Aerial over Lakewood, CO.

  • Population: 151,835
  • Average age: 43.7
  • Median household income: $66,740
  • Average commute time: 32.1 minutes
  • Walk score: 51
  • Studio average rent: $1,342
  • One-bedroom average rent: $1,453
  • Two-bedroom average rent: $1,750

Another idyllic suburb is Lakewood, just a few miles west of Denver. With popular concert venues like Red Rocks Amphitheatre and the scenic town of Golden nearby, Lakewood offers a lot to love with quick access to Colorado’s capital.

Downtown Lakewood is home to Belmar, a quaint shopping and entertainment hub focusing on arts and kid-friendly appeal.

The Lakewood stop on the light rail will get you to Union Station in just under twenty minutes, making the commute tolerable.

The city is an ideal spot for families, affording a break in rental prices for the budget-conscious and ample outdoor activities for the kiddos.

Littleton, CO, one of the best places to live in colorado

  • Population: 45,740
  • Average age: 45.4
  • Median household income: $76,015
  • Average commute time: 30.8 minutes
  • Walk score: 47
  • Studio average rent: N/A
  • One-bedroom average rent: $1,707
  • Two-bedroom average rent: $2,174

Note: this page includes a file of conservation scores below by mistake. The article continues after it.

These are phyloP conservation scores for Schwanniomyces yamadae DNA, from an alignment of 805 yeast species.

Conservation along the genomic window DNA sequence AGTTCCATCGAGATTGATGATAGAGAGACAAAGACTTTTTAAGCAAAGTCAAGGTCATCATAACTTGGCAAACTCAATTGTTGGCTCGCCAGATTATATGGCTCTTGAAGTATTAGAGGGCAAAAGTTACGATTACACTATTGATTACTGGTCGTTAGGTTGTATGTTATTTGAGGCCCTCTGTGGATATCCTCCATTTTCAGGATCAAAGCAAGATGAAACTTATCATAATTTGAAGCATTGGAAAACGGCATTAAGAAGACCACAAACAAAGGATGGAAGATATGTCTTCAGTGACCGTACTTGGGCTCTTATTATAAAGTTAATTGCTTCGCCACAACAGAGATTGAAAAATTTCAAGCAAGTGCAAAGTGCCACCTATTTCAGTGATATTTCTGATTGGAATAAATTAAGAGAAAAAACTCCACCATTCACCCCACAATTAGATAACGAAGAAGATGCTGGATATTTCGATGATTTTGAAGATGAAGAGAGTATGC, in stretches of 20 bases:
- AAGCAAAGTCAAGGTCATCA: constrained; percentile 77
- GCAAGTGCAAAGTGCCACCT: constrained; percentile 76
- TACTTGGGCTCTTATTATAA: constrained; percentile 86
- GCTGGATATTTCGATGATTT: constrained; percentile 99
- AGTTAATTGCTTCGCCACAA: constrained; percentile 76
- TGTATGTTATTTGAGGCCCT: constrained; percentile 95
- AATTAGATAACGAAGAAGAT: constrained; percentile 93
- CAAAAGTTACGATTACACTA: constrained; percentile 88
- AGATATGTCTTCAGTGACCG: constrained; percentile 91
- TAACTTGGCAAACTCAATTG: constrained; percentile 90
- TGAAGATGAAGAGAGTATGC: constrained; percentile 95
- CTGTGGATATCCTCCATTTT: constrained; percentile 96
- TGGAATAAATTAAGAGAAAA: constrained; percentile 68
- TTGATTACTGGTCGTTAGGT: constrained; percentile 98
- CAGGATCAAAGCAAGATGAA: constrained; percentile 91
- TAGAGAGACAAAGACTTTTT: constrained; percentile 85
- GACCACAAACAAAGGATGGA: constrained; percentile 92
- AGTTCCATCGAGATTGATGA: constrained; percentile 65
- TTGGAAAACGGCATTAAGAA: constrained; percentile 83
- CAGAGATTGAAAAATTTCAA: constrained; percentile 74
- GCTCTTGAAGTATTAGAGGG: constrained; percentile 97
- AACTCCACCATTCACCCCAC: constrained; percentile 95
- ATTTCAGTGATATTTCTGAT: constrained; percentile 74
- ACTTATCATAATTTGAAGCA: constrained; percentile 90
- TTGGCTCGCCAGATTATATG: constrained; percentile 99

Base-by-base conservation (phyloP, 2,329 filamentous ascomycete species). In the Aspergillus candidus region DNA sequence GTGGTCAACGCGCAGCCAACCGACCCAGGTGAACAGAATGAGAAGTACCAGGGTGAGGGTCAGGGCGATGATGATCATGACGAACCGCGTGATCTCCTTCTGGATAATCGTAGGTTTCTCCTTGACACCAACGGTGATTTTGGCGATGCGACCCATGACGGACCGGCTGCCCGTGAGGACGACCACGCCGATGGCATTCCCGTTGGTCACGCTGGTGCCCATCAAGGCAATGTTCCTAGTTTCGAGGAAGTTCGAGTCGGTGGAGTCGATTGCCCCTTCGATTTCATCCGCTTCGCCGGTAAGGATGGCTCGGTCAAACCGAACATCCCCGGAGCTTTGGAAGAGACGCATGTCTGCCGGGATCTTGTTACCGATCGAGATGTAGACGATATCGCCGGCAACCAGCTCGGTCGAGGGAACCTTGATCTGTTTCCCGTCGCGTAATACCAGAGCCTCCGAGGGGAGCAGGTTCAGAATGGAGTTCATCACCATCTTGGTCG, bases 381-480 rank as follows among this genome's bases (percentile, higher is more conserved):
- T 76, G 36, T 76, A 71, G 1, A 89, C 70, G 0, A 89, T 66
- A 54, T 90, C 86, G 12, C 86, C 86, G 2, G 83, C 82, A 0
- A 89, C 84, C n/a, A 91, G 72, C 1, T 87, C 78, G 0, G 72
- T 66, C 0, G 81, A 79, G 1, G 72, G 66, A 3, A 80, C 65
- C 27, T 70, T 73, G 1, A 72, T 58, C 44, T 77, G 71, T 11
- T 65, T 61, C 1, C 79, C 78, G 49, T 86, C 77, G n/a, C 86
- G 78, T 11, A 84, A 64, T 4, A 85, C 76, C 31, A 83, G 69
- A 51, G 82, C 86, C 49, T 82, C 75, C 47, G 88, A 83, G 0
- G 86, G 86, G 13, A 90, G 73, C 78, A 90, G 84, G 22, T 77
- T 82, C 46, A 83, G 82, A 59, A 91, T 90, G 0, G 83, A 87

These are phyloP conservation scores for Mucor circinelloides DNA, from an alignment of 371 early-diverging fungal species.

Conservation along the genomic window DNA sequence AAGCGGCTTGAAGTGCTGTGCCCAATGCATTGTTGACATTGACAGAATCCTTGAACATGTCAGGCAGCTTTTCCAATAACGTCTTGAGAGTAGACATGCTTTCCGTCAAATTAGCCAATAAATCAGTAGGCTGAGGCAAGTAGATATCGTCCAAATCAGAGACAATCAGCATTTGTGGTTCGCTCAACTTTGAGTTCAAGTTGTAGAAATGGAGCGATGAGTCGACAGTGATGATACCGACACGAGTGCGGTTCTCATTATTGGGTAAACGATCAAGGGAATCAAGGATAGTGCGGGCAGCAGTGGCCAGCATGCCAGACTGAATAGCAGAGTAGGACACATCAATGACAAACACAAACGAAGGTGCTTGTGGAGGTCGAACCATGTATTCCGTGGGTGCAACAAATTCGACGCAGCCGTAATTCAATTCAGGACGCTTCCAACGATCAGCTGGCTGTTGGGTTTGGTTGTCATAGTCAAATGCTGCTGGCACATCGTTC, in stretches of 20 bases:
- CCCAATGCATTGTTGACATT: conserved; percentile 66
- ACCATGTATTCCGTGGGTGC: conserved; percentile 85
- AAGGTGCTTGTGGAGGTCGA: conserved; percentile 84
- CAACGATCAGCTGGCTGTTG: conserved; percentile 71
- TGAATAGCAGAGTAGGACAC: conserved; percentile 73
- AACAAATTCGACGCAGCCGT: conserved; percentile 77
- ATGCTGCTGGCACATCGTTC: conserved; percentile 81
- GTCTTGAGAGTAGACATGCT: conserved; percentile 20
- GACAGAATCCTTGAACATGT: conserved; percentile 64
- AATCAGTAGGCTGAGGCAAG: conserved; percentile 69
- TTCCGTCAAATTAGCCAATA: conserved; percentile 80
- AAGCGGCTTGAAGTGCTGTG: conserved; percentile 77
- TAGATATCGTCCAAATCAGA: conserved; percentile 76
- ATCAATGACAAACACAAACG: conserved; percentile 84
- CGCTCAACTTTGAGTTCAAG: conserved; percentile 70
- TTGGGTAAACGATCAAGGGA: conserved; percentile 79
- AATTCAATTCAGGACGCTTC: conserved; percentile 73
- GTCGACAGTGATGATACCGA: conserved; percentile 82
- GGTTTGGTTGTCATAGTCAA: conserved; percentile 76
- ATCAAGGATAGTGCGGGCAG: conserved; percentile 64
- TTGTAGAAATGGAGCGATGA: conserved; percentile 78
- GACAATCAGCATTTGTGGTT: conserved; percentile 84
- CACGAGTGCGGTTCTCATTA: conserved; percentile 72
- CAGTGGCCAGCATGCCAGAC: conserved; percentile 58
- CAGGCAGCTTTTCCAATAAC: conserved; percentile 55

Just south of Denver is Littleton, a cute suburb with tree-lined roads and unfettered mountain views that offers quiet parks and natural spaces.

The schools here are even more competitive than those in Denver or Lakewood, making this suburb a popular place for families. It’s also one of the safer cities in Colorado.

Hudson Gardens hosts summer concerts, beer festivals and countless outdoor weddings.

Plan on a bit of a commute if you are working in Denver, but the light rail stop in the heart of Littleton makes traffic less of a headache. Plus, the more affordable rent prices may make up for your time spent on the road.

Loveland, CO.

  • Population: 73,199
  • Average age: 44.7
  • Median household income: $68,592
  • Average commute time: 30.4 minutes
  • Walk score: 38
  • Studio average rent: $1,250.95
  • One-bedroom average rent: $1,487
  • Two-bedroom average rent: $1,818

Between Boulder and Fort Collins lies Loveland, a small town in northern Colorado.

Known as the Sweetheart City, Loveland is heavy on Valentine’s Day celebrations. They have an international Valentine’s re-mailing operation so that you can have your Valentine postmarked from this romantic city.

Though it’s a bit less fussy than its neighbors, Loveland has parks, quaint shops and views that tend to fall under the radar. The Loveland Fire and Ice Festival is a can’t-miss event for fans of music, fireworks and snow sculpture.

The city is an easy choice for someone who wants to live the Colorado lifestyle without paying the most devastating Colorado prices.

Pueblo, CO, one of the best places to live in colorado

  • Population: 109,273
  • Average age: 43.0
  • Median household income: $40,450
  • Average commute time: 23.7 minutes
  • Walk score: 39
  • Studio average rent: N/A
  • One-bedroom average rent: $695
  • Two-bedroom average rent: N/A

Pueblo brings a lot to the table, including a diverse community and a small-town feel. Not quite an hour south of Colorado Springs, the city provides an almost unbelievable combination of affordability and central Colorado location, ideal for large families.